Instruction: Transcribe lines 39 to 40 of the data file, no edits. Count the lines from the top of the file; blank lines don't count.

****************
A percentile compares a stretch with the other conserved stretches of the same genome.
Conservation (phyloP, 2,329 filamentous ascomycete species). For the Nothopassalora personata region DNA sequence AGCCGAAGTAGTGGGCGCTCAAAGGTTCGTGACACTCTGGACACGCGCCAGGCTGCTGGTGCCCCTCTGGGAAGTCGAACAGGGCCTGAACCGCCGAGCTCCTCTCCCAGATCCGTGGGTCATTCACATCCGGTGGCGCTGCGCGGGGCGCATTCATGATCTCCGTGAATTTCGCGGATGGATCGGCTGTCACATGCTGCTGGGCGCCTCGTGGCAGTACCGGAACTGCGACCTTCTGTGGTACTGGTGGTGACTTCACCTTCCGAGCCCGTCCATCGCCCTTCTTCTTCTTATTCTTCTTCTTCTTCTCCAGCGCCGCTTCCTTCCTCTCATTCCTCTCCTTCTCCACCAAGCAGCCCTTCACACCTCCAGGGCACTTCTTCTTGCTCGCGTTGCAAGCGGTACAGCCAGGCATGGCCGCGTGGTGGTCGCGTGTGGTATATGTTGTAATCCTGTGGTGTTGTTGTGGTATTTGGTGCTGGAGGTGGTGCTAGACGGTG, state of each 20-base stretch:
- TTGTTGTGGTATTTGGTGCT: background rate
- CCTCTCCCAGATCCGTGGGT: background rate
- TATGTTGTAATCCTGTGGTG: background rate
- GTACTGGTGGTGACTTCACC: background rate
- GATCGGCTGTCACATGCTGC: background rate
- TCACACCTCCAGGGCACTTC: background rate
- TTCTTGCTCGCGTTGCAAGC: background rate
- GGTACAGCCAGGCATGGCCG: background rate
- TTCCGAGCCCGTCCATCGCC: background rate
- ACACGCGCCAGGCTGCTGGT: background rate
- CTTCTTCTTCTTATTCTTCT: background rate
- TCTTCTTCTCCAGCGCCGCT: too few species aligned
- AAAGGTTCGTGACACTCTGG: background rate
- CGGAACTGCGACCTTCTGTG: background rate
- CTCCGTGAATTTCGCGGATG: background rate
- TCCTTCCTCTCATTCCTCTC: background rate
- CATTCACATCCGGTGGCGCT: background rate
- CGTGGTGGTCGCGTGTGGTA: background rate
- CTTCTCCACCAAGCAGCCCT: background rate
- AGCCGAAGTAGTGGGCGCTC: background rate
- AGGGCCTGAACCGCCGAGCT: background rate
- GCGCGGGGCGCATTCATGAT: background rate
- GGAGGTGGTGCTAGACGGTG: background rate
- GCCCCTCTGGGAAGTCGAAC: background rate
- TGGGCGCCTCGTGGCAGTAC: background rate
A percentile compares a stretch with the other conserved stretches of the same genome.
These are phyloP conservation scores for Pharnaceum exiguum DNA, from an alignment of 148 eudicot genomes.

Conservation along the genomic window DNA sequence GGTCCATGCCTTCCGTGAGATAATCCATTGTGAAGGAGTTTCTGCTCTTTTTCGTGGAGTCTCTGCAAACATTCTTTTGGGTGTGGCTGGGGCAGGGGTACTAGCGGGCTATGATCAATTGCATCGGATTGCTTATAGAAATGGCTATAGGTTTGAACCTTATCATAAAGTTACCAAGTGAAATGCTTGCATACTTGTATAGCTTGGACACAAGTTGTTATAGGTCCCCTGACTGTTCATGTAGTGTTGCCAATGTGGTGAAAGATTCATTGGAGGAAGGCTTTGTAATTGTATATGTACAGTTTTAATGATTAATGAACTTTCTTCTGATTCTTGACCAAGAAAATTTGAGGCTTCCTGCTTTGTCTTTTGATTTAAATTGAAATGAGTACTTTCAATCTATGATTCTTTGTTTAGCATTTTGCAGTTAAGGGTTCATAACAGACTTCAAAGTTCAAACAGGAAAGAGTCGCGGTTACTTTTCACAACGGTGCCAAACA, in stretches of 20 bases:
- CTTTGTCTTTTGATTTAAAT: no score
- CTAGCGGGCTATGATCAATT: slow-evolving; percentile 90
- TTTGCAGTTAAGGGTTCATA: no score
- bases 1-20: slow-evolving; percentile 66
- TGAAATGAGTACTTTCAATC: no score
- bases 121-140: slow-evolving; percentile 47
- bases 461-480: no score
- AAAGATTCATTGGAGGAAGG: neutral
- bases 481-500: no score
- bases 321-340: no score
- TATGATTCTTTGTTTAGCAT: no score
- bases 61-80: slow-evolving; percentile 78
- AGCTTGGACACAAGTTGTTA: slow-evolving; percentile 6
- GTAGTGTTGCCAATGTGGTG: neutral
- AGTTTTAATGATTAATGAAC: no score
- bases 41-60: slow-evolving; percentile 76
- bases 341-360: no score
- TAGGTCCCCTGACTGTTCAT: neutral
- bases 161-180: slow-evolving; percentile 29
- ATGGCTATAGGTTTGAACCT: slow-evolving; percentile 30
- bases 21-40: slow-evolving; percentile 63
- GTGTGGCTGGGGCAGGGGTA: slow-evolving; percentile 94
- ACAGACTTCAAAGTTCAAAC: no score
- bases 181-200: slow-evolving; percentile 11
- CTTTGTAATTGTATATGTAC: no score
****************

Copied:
- bases 481-500: no score
- bases 321-340: no score